This is the time of the year when I become motivated to clear through the clutter and do some spring cleaning. Last weekend, I plowed through files that had been piling up on my shelves. There were old notes from stories I had written years ago, clips from old newspaper articles, bills that had been paid, but not filed: You get the picture. Needless to say my shredder got a workout.
Now that the real clutter has been pared down, it’s time to clear through the virtual clutter in my life. I recently read a story on LinkedIn about how you should go through past invitations sent, but never accepted, and withdraw them. There have been a few occasions when this has happened. For whatever reason people have chosen to ignore my request, or perhaps (and I am giving them the benefit of the doubt here) they simply forgot to click the accept button. I found a few and withdrew.
Next, I decided it was time to go through my own existing connections, which are in the hundreds, and see who needed to go. It was a daunting task, but after I started reviewing them I realized I needed to take my spring cleaning to the next level and start the "unlinking" process.
When I was a reporter many of my LinkedIn connections were made because I interviewed these people for stories I wrote. Others were public relations people who pitched stories to me. Still others were people I met in passing and the next day I received an invitation to connect. That’s not to say these folks are not worth keeping.
But when you start going through connections and simply don’t remember who the people are, or why you LinkedIn to them, it’s time to re-evaluate. Many of those on LinkedIn are simply not active, some to the point of not even having a profile picture. Others have had three other jobs since last updating their profile, again not very active on LinkedIn. You may not agree, but for me that’s a reason to hit the disconnect button.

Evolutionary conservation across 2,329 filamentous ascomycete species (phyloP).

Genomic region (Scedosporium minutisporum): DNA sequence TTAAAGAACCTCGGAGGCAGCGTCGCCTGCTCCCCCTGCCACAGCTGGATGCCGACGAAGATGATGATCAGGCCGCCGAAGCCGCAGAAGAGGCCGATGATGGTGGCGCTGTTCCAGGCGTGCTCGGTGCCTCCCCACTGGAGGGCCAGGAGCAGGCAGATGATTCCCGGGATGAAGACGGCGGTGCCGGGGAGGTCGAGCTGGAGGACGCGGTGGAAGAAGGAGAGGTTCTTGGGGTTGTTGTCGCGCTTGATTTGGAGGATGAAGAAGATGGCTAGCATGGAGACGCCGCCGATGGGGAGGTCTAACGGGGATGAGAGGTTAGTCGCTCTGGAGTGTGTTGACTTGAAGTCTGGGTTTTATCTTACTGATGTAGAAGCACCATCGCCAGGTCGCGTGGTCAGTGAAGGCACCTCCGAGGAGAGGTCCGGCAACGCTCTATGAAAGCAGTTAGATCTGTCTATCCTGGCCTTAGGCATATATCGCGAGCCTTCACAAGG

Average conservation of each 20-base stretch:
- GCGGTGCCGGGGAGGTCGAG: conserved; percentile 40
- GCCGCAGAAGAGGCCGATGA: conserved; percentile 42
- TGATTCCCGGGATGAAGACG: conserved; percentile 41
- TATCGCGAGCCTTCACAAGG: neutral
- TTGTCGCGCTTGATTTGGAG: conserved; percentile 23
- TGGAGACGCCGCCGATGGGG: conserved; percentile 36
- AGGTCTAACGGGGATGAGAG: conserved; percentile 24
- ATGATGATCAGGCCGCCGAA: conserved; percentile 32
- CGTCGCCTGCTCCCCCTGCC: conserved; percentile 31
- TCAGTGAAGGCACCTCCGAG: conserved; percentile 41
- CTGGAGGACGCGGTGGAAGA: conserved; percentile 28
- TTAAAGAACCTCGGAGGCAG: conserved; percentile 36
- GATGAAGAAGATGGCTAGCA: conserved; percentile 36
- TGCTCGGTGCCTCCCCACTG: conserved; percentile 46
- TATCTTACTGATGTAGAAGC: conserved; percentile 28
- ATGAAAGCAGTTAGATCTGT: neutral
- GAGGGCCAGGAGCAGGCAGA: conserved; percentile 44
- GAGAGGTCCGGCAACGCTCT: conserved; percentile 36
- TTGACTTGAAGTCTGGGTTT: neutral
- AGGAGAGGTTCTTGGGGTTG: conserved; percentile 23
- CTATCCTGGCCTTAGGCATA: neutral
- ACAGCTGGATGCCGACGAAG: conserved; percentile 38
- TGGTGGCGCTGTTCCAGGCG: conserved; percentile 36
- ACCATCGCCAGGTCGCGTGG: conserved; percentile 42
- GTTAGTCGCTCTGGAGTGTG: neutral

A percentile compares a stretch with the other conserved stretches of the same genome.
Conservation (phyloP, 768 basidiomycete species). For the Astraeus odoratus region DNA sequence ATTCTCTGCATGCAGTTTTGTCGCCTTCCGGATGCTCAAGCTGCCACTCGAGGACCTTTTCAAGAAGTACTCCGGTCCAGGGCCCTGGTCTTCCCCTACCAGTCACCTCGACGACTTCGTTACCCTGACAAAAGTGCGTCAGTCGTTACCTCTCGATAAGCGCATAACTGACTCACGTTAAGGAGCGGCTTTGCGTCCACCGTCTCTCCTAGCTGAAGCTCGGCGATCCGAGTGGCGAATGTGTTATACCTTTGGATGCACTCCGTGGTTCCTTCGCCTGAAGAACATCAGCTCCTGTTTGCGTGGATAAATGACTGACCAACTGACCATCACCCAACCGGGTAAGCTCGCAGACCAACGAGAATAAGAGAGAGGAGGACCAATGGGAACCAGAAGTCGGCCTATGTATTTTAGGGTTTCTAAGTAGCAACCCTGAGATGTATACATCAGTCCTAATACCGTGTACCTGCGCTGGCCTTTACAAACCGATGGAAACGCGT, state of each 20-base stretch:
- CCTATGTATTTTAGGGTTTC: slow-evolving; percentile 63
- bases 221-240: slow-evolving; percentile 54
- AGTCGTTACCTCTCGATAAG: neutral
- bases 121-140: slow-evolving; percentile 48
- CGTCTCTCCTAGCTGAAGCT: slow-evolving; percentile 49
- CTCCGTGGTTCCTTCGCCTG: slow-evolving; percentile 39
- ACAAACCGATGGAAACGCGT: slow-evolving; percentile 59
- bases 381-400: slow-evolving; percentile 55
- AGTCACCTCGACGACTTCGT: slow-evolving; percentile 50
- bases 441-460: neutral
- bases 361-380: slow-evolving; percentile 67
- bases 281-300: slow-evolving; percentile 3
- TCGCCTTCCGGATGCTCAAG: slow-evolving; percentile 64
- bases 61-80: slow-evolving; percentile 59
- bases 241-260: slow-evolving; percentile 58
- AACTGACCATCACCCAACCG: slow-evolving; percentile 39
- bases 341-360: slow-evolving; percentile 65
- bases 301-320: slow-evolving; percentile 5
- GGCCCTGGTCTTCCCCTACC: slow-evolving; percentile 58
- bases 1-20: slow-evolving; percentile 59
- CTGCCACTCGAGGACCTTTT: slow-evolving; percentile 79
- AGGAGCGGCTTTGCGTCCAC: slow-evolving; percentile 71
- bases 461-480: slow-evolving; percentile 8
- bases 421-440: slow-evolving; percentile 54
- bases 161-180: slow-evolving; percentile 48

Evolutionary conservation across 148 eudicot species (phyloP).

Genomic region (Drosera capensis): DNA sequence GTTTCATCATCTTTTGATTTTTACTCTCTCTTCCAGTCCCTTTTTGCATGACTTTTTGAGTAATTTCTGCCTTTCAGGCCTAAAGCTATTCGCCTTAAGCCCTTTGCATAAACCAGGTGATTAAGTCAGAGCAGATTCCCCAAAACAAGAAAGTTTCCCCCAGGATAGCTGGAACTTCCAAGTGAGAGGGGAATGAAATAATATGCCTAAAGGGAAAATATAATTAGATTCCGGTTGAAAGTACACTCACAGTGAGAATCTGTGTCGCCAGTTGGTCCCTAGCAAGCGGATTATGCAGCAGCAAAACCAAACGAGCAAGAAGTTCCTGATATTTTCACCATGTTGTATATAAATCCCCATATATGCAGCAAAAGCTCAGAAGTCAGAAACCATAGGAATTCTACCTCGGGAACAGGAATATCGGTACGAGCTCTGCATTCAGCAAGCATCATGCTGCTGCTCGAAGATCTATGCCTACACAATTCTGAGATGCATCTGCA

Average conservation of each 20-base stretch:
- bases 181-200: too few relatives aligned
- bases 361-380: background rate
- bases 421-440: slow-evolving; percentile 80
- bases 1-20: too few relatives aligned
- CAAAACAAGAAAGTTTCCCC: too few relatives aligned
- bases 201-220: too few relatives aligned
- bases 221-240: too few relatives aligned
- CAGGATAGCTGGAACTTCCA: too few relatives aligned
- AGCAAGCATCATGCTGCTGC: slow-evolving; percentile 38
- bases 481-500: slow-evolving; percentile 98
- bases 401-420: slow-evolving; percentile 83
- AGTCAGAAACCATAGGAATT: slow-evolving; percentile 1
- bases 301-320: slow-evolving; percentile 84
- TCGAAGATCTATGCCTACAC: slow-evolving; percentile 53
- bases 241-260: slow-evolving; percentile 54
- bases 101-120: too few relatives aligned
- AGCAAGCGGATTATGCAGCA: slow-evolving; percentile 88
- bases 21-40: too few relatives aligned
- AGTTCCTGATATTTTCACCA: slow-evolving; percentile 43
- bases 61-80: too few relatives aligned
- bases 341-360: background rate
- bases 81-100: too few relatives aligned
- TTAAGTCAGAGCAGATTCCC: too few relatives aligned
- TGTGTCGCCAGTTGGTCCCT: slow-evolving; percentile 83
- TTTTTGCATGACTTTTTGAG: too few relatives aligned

I use LinkedIn for business, it’s a great place to network, learn and share information. I have read article on why you should have thousands of connections and I have read other articles about why you need to be more selective. I choose the later.
By the way, it’s not as easy as it used to be to unlink – LinkedIn makes you do a little digging. Go to the top of the page and click on “connections.” You can search for them by recent conversation, last name, first name, or even new. Next, hover over the connection’s name with your cursor. Several choices will come up – tag, message and more. Under the more tab will be the option to remove connection. Just click, and off they go.
Before you say adios, LinkedIn warns you that you will lose the following:
It’s never easy to say goodbye, but sometimes it’s for the best. Now off to re-evaluate who my friends are on Facebook and who I need to be following on Twitter.
Susan R. Miller is founder of Garton-Miller Media, a full-service, South Florida-based public relations firm. Susan is a former journalist with more than 30 years of experience. She has written for local, state and national publications. Her clients include attorneys, non-profit organizations and healthcare professionals.
Garton-Miller Media is a full-service, South Florida-based public relations firm. Founder Susan R. Miller has 30 years of experience as a writer, journalist and PR professional.